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  1. #1
    DF PwNagE BigBrand's Avatar
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    Default A legal loophole?

    Scenario:

    I use an NCP car park in my city centre for work most days, for the last 6 months there has been a car parked second to top floor, with a smashed drivers window, and 2 now flat tyres.

    The car was originally sealed up, presumable by the NCP, but has since been broken into and the local homeless crew no doubt had numerous rummages around.

    It's approaching 7 months in Jan that the car has been there.

    I've ran the plates, and the vehicle holds no tax, no MOT and no insurance. So I suspect the vehicle may be on false plates.

    But this has got me thinking. If I were to grab the VIN on the way home tonight, and run the VIN for HPI/MOT and Tax to confirm it's true identity, I could in theory run a MID check to establish if it's insured, or has been insured over the last 7 months. I have already checked the registered keeper, and there is "no keeper for that VRM" for this VRM (which if it's fake then I would expect this) but if I was able to confirm the VRM via the VIN and indeed the vehicle is no longer registerd with any individual via the DVLA - would I have a claim in registering the vehicle in my name for the purposes of removla and selling it on.

    Immediately I'd probably need permission from NCP, as it's on their private land (but seeing as it takes up a spot in a premium car park) I'm sure they'll be happy to let me take it if it was all legal).

    I'd then have the option of either getting it into Auction and selling it as it (with no keys), or once I was the registerd keeper, obtaining a spare key from the manufacturer) and then selling it with a key as a runner (providing it runs)

    None of the above seem insurmountable, and the vehicle spec (according to my checks is worth over 9k retail, so as a none runner or runnier you may expect 25/30% of that at auction.

    Has anyone any experience of this here?

  2. #2
    DF Super Moderator BertRoot's Avatar
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    Default Re: A legal loophole?

    If you are trying to take ownership then NCP may want some cash for storing it for nine months. Always an angle.


  3. #3
    DF PwNagE BigBrand's Avatar
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    Default Re: A legal loophole?

    Quote Originally Posted by BertRoot View Post
    If you are trying to take ownership then NCP may want some cash for storing it for nine months. Always an angle.
    Potentially, something certainly to consider. Although they appeal for them of not having to pay to remove it, might just be enough.

  4. #4
    DF Super Moderator JonEp's Avatar
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    Default Re: A legal loophole?

    What your proposing is theft.

    First of all and you will know this already, the registered keeper is not necessarily the person who has good title to the vehicle so even if you were able to register it without committing an offence under the Fraud Act you still wouldn't have good title to it.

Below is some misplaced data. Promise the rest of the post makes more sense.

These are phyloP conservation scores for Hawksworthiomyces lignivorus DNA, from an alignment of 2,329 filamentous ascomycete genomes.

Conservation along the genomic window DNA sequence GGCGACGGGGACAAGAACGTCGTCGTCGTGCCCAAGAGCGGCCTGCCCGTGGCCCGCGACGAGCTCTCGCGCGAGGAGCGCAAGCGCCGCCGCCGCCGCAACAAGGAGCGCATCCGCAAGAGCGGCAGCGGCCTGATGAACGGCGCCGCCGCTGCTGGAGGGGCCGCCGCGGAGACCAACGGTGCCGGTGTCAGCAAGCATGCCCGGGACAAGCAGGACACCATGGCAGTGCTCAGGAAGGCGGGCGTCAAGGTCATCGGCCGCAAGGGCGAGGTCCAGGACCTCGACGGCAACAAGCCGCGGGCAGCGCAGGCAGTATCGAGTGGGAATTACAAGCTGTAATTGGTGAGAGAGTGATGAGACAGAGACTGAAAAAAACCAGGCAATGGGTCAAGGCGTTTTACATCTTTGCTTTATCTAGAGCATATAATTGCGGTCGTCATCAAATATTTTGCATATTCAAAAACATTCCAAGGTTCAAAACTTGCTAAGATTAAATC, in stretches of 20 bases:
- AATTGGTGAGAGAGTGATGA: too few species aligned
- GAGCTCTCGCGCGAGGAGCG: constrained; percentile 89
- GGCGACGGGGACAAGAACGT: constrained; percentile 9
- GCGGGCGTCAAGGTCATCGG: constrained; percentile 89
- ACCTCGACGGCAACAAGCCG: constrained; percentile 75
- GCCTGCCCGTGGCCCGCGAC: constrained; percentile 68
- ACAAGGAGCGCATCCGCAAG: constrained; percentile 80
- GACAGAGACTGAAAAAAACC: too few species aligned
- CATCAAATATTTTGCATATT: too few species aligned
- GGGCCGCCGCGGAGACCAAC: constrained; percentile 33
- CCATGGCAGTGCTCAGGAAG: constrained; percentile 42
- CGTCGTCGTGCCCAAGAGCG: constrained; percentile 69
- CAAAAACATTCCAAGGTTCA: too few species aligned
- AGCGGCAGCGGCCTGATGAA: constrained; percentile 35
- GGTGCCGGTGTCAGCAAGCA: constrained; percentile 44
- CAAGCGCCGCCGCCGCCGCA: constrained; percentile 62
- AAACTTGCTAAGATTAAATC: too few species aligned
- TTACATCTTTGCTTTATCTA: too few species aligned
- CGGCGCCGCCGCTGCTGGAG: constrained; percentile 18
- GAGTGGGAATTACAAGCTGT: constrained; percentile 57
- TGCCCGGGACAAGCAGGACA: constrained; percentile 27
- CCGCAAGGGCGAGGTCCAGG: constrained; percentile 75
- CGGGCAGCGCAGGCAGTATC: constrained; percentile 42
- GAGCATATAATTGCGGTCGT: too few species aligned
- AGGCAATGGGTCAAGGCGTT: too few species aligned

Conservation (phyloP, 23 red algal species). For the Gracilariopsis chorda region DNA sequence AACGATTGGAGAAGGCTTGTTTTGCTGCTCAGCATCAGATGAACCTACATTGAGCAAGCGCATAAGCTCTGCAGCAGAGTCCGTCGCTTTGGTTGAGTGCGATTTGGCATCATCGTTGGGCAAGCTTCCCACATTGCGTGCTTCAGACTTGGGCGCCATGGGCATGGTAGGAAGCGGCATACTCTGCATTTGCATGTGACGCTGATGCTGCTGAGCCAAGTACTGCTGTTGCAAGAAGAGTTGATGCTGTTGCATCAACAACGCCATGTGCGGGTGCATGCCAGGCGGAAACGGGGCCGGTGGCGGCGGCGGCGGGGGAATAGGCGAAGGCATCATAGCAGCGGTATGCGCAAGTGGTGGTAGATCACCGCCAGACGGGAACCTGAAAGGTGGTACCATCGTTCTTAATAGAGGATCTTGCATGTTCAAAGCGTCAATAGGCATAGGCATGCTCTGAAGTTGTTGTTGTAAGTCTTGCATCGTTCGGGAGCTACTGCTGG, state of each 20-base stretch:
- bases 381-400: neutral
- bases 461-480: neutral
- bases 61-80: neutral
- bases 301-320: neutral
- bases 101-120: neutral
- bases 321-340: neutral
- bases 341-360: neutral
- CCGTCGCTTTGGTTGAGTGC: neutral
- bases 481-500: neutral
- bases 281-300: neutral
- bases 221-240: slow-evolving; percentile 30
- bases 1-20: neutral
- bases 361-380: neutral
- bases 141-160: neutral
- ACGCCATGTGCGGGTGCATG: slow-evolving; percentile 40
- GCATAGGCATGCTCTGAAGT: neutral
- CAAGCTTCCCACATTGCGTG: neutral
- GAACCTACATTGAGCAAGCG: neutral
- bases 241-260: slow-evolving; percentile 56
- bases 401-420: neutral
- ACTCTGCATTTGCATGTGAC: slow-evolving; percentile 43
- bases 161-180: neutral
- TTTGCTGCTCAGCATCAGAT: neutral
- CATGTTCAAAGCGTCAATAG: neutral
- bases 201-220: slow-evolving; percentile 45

There is an exception to this when the object is land known as Prescription, a process of acquiring rights and in particular obtaining a good title to land as a result of the passage of time usually after you have fenced it off or changed the locks and enjoyed uninterrupted occupation for a decade or so.

    And secondly the removal of abandoned vehicles on the road is controlled by Section 99 of the Road Traffic Regulation Act 1984 and amended to cover “or other land” not just roads by Section 55 Protection of Freedoms Act 2012.

    In essence only the Local Authority or Police have a right to remove an abandoned vehicle.

    3 Thanks given to JonEp

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  5. #5
    DF PwNagE BigBrand's Avatar
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    Default Re: A legal loophole?

    Quote Originally Posted by JonEp View Post
    What your proposing is theft.

    First of all and you will know this already, the registered keeper is not necessarily the person who has good title to the vehicle so even if you were able to register it without committing an offence under the Fraud Act you still wouldn't have good title to it.

    There is an exception to this when the object is land known as Prescription, a process of acquiring rights and in particular obtaining a good title to land as a result of the passage of time usually after you have fenced it off or changed the locks and enjoyed uninterrupted occupation for a decade or so.

    And secondly the removal of abandoned vehicles on the road is controlled by Section 99 of the Road Traffic Regulation Act 1984 and amended to cover “or other land” not just roads by Section 55 Protection of Freedoms Act 2012.

    In essence only the Local Authority or Police have a right to remove an abandoned vehicle.
    Bummer, thanks for that information.

    I'll draw a line under it then.

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